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April 10, 2010

Medical Miracles in Medieval Manuscripts

Researchers at the W├╝rzburg Institute of the History of Medicine are investigating cures from medieval treatises such as the Lorsch pharmacopoeia, a monastic medical book dating to around 795A.D.  After coming across an article in Der Spiegel about their work (Looking for Medical Miracles in Medieval Manuscripts), I wanted to know more and looked into the institute. 

They have a great website with a history of monastic medicine and database of medicinal plants Abbey Medical Research Unit.  Their site even includes a medicinal plant of the month.  This month:  Horsetail or Equisetum arvense L., which was used to reduce bleeding in ancient and medieval practice. 

And, in case you're interested, here's a link to some information on Lorsch Abbey, where the Lorsch pharmacopoeia was created: Lorsch Abbey.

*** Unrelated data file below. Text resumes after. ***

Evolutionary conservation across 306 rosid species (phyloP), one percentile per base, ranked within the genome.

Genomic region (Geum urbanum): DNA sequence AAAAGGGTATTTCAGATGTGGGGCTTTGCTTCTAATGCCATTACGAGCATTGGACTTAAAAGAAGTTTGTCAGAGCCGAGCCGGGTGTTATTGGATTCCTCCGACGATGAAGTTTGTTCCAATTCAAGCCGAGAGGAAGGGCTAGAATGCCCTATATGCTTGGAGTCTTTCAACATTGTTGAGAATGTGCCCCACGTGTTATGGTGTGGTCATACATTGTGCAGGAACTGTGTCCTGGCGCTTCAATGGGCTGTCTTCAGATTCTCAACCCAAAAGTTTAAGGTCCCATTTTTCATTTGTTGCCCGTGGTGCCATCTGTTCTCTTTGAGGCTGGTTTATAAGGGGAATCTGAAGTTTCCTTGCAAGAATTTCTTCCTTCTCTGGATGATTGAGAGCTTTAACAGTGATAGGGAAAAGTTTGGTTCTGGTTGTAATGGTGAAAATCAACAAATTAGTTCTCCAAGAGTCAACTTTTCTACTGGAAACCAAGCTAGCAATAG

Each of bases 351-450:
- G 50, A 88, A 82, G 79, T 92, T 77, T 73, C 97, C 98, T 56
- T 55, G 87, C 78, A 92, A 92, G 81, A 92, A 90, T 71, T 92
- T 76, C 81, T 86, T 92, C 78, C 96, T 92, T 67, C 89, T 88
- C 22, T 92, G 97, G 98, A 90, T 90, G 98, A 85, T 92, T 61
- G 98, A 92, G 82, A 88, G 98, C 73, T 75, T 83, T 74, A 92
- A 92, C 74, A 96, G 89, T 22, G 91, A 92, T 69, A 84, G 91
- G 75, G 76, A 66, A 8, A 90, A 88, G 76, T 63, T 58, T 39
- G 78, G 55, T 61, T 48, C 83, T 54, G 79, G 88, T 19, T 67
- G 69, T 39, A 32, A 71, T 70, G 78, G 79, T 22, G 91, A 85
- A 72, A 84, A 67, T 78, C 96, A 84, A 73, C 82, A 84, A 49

2 comments:

James said...

That is really interesting. Who knows, we may be able to extrapolate some benefits from these ancient sources that may have modern day medicinal implications. In the near future people may be instructed by their doctor to take two horsetail hairs a day for a severe case of hemorrhoids...ha!

On a similar note (and nothing to do with hemorrhoids) I remember listening to this interesting article a few years back on NPR. A botanist was able to germinate a 2000 year old seed of an extinct date palm that had some reported medicinal properties.

Traci said...

Thanks for the link to the NPR clip. How fascinating! There's so much they can learn from this plant. Personally, I'd love to visit a garden of plants germinated from ancient seeds to get a sense of the colors, textures, and scents. Do you suppose researchers would ever create a botanical garden like that?